my thanks to those who did not reply to the below message by pointing out
that i should be sure and take my meds every day
i will try not to repeat such uncivilized behavior
"Lance Sherman" <lancesherman at insightBB.com> wrote in message news:oIPde.44807$NU4.12906 at attbi_s22...
i offer comments that bear slightly on what category theory is.
common decency requires the following disclaimer/apology
1. i am not a mathematician
2. i am not smart enuf to be offering theories of the overall organization of mentality
3. i have great reservations about the limits and utility of cognitive science.
4. as the first responder, i shamelessly segued from the original poster's clearly indicated focus.
5. my windiness is unbounded.
6. my laziness is unboun
explaining or defining a major branch of math, category theory (CT), is similar to defining topology or calculus. a long way from the applications to the definintions. the formal definition may bring very little light to the non-nuser. calculus, the limits of difference quotients of domains/co-domains.
topology, the continuous transformations of one space into another (one definition).
so let me ramble into what CT is to me.
my work is of the same scope as Grossberg or Edelman (!) but not on purpose.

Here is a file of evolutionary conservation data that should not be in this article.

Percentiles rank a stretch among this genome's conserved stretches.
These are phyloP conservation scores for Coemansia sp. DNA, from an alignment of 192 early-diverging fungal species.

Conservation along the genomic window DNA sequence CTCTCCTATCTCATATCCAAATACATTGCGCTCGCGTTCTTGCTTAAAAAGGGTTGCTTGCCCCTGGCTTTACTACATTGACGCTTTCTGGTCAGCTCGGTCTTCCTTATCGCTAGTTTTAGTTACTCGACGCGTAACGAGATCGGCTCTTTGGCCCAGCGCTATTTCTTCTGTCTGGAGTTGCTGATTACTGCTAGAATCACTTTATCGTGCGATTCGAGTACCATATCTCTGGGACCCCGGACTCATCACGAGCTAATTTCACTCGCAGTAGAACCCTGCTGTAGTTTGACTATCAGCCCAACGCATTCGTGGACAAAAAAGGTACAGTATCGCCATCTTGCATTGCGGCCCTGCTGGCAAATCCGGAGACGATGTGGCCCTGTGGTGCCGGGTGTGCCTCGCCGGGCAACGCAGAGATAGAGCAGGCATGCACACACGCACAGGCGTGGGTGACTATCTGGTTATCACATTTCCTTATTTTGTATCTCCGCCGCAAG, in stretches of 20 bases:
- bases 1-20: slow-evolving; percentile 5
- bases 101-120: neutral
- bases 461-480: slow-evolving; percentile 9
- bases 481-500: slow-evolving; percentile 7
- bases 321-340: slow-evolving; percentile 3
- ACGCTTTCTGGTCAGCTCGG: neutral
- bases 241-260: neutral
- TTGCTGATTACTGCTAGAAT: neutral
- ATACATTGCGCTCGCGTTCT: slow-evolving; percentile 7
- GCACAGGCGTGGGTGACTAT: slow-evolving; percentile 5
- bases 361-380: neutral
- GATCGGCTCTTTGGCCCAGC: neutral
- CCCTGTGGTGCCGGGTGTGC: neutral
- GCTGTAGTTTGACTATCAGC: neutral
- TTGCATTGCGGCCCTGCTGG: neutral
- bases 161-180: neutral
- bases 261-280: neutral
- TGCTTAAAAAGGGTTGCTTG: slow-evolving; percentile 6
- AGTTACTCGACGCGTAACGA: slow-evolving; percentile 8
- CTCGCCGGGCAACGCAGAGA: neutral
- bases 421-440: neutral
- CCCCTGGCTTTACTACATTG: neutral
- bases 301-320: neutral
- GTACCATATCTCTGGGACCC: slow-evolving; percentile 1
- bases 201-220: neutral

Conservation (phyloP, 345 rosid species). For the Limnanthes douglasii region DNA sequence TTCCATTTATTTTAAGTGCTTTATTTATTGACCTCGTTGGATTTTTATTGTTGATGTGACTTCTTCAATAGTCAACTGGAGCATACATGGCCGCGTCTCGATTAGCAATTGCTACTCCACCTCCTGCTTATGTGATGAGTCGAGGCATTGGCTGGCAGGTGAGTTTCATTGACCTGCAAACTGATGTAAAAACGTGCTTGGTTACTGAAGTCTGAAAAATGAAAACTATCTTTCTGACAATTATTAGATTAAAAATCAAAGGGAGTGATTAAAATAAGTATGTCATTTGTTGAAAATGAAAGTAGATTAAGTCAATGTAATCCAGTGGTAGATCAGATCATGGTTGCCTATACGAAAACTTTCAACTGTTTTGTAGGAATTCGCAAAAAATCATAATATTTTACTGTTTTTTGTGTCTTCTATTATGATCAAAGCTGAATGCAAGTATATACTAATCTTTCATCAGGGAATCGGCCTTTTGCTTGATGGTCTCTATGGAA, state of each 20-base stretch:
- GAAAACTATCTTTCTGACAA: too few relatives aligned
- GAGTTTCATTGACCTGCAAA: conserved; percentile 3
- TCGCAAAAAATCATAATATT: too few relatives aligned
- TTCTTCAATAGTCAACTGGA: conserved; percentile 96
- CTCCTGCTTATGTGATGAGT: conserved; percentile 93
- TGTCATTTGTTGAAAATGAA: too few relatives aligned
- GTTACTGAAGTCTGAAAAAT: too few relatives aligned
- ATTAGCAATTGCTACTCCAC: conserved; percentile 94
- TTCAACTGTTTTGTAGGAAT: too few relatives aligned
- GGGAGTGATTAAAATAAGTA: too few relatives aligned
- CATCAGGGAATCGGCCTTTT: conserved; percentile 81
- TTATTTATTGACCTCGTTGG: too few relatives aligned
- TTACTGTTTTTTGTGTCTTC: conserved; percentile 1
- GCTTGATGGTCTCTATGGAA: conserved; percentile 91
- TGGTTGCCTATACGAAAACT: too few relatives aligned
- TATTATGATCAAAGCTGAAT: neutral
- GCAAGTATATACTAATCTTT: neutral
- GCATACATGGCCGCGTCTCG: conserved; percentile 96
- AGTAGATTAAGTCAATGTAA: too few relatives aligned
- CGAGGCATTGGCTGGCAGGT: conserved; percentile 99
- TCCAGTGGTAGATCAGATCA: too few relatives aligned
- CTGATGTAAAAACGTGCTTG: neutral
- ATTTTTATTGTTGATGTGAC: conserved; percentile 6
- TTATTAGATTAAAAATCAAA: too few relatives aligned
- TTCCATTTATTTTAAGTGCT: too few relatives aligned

that would be utterly presumptuous and laughable - see disclaimer #2
my "ai" interests began humbly, in the area of natural language processing, and i thought i just might make some increment of addition to a field that would probably make slow progress toward better and better, not really smarter and smarter, machines to ease human mental labors. i certainly did not expect, in 1970, to even dimly understand how brains work and how we might make an artificial one.
if anyone had even a clue (where the data is and how it's processed), it was not apparent to me, but i, like many, unfettered by religous beliefs or philisophical naievite thought it possible, inevitable. i dismissed Dreyfuss and Searle, etc.
during this daunting and exciting period, i studied Newell and Simon, Wiener, Winograd, Sjejnowski, Albus, speech recognition, visual recognition, blah, blah.
i serendipitously found myself thinking of a very simple, well-defined little problem. while watching disco dancing, i thought a robot could do this.